In my case, nutritionist told me to stay away from the “white” foods like white bread. I can have wheat bread (preferably whole grain) because it takes longer to turn into sugar in the blood. I also try to stay away from canned or boxed food when possible because it has more carbs in it.

  6. I have been aware of and eating Paleo off and on for the last three years. Some people argue that it may be a misnomer but regardless I have found that I feel and physically perform my best when I’m eating Paleo. The arguments should be with the actual content of the diet not whether or not cavemen truly ate like that.

    That being said, might I suggest coconut oil? It has a high smoke point, and tastes delicious. I’ve actually grown fond of using it on sweet potatoes instead of butter. It can be expensive in normal grocery stores, but I found that Costco sells it in a huge tub/jar for 25$-ish.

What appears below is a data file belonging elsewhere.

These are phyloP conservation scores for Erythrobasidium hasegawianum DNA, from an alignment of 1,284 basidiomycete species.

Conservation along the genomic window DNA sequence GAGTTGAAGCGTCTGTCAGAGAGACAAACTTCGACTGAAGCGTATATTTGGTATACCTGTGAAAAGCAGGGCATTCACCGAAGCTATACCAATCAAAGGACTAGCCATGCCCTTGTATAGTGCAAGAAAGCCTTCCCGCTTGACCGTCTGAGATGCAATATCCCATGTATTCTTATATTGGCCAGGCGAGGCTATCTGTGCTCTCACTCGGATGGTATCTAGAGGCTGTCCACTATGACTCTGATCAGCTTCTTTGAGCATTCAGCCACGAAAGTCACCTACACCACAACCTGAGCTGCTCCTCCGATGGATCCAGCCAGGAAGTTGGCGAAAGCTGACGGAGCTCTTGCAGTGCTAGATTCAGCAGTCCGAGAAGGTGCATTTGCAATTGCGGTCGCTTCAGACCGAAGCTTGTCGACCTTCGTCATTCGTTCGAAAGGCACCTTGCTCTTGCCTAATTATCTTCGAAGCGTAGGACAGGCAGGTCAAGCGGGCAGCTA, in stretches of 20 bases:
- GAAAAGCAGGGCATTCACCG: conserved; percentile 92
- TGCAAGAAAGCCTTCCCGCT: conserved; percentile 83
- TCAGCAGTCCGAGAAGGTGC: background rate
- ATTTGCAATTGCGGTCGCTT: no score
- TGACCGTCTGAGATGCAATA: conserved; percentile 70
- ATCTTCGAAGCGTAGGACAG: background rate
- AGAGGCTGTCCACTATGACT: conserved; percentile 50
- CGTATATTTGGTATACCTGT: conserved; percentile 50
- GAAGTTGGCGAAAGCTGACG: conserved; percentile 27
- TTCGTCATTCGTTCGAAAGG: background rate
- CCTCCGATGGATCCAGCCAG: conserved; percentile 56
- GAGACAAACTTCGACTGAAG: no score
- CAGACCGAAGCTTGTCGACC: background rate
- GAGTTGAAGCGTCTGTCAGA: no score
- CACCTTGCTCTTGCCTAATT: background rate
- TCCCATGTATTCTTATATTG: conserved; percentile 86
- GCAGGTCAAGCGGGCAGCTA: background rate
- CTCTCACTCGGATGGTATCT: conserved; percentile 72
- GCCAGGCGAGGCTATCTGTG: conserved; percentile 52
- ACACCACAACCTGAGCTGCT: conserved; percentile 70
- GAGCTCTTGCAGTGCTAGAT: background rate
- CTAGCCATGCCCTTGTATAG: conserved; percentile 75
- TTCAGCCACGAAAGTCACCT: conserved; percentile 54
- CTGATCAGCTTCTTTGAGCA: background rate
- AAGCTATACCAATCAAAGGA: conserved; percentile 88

7. bandersnatch45 says:

    peanut oil also has a high smoke point and almost no taste. good for wok cooking and is priced just like canola or other cooking oil.

  8. Fatty acid content. Rapeseed (euphemistically “canola”) oil is loaded with w-6 fatty acids, and eating it will knock your w-3/w-6 fatty acid ratio too far in the w-6 direction. w-6’s are known to be strongly inflammatory, and the overall effect on health is pretty craptastic.

    Looking for relatively high smoke point and, decent fat profile, mild flavor, and broad availability.

    If you’re looking to fry, I second the rec for coconut oil. That’s all I cook with other than grassfed butter and bacon grease.